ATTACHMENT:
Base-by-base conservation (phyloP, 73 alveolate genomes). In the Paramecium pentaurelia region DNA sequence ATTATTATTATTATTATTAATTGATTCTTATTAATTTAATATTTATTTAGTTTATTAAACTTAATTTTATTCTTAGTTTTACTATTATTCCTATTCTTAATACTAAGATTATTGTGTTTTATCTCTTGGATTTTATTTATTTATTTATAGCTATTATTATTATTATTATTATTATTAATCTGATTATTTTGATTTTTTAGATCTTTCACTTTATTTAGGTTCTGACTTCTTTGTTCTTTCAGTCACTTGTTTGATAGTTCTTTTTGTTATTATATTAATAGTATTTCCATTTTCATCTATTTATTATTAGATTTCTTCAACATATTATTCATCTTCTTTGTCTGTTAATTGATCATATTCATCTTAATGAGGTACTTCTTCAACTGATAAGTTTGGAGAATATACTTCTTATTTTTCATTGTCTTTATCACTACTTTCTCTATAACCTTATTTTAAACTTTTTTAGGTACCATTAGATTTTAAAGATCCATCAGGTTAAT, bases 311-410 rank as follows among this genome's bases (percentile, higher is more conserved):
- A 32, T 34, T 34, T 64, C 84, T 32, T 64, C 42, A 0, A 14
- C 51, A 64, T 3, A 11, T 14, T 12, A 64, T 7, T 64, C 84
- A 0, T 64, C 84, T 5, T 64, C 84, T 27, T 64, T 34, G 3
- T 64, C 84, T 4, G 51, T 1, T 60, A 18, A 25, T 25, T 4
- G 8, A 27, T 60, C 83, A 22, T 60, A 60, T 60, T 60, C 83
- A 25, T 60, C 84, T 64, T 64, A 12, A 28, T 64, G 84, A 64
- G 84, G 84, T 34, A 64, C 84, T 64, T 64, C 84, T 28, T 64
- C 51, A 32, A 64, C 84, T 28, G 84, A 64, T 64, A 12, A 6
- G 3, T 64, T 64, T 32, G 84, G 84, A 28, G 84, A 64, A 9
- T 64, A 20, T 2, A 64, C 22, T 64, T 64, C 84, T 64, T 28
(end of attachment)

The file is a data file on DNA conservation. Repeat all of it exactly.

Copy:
Base-by-base conservation (phyloP, 73 alveolate genomes). In the Paramecium pentaurelia region DNA sequence ATTATTATTATTATTATTAATTGATTCTTATTAATTTAATATTTATTTAGTTTATTAAACTTAATTTTATTCTTAGTTTTACTATTATTCCTATTCTTAATACTAAGATTATTGTGTTTTATCTCTTGGATTTTATTTATTTATTTATAGCTATTATTATTATTATTATTATTATTAATCTGATTATTTTGATTTTTTAGATCTTTCACTTTATTTAGGTTCTGACTTCTTTGTTCTTTCAGTCACTTGTTTGATAGTTCTTTTTGTTATTATATTAATAGTATTTCCATTTTCATCTATTTATTATTAGATTTCTTCAACATATTATTCATCTTCTTTGTCTGTTAATTGATCATATTCATCTTAATGAGGTACTTCTTCAACTGATAAGTTTGGAGAATATACTTCTTATTTTTCATTGTCTTTATCACTACTTTCTCTATAACCTTATTTTAAACTTTTTTAGGTACCATTAGATTTTAAAGATCCATCAGGTTAAT, bases 311-410 rank as follows among this genome's bases (percentile, higher is more conserved):
- A 32, T 34, T 34, T 64, C 84, T 32, T 64, C 42, A 0, A 14
- C 51, A 64, T 3, A 11, T 14, T 12, A 64, T 7, T 64, C 84
- A 0, T 64, C 84, T 5, T 64, C 84, T 27, T 64, T 34, G 3
- T 64, C 84, T 4, G 51, T 1, T 60, A 18, A 25, T 25, T 4
- G 8, A 27, T 60, C 83, A 22, T 60, A 60, T 60, T 60, C 83
- A 25, T 60, C 84, T 64, T 64, A 12, A 28, T 64, G 84, A 64
- G 84, G 84, T 34, A 64, C 84, T 64, T 64, C 84, T 28, T 64
- C 51, A 32, A 64, C 84, T 28, G 84, A 64, T 64, A 12, A 6
- G 3, T 64, T 64, T 32, G 84, G 84, A 28, G 84, A 64, A 9
- T 64, A 20, T 2, A 64, C 22, T 64, T 64, C 84, T 64, T 28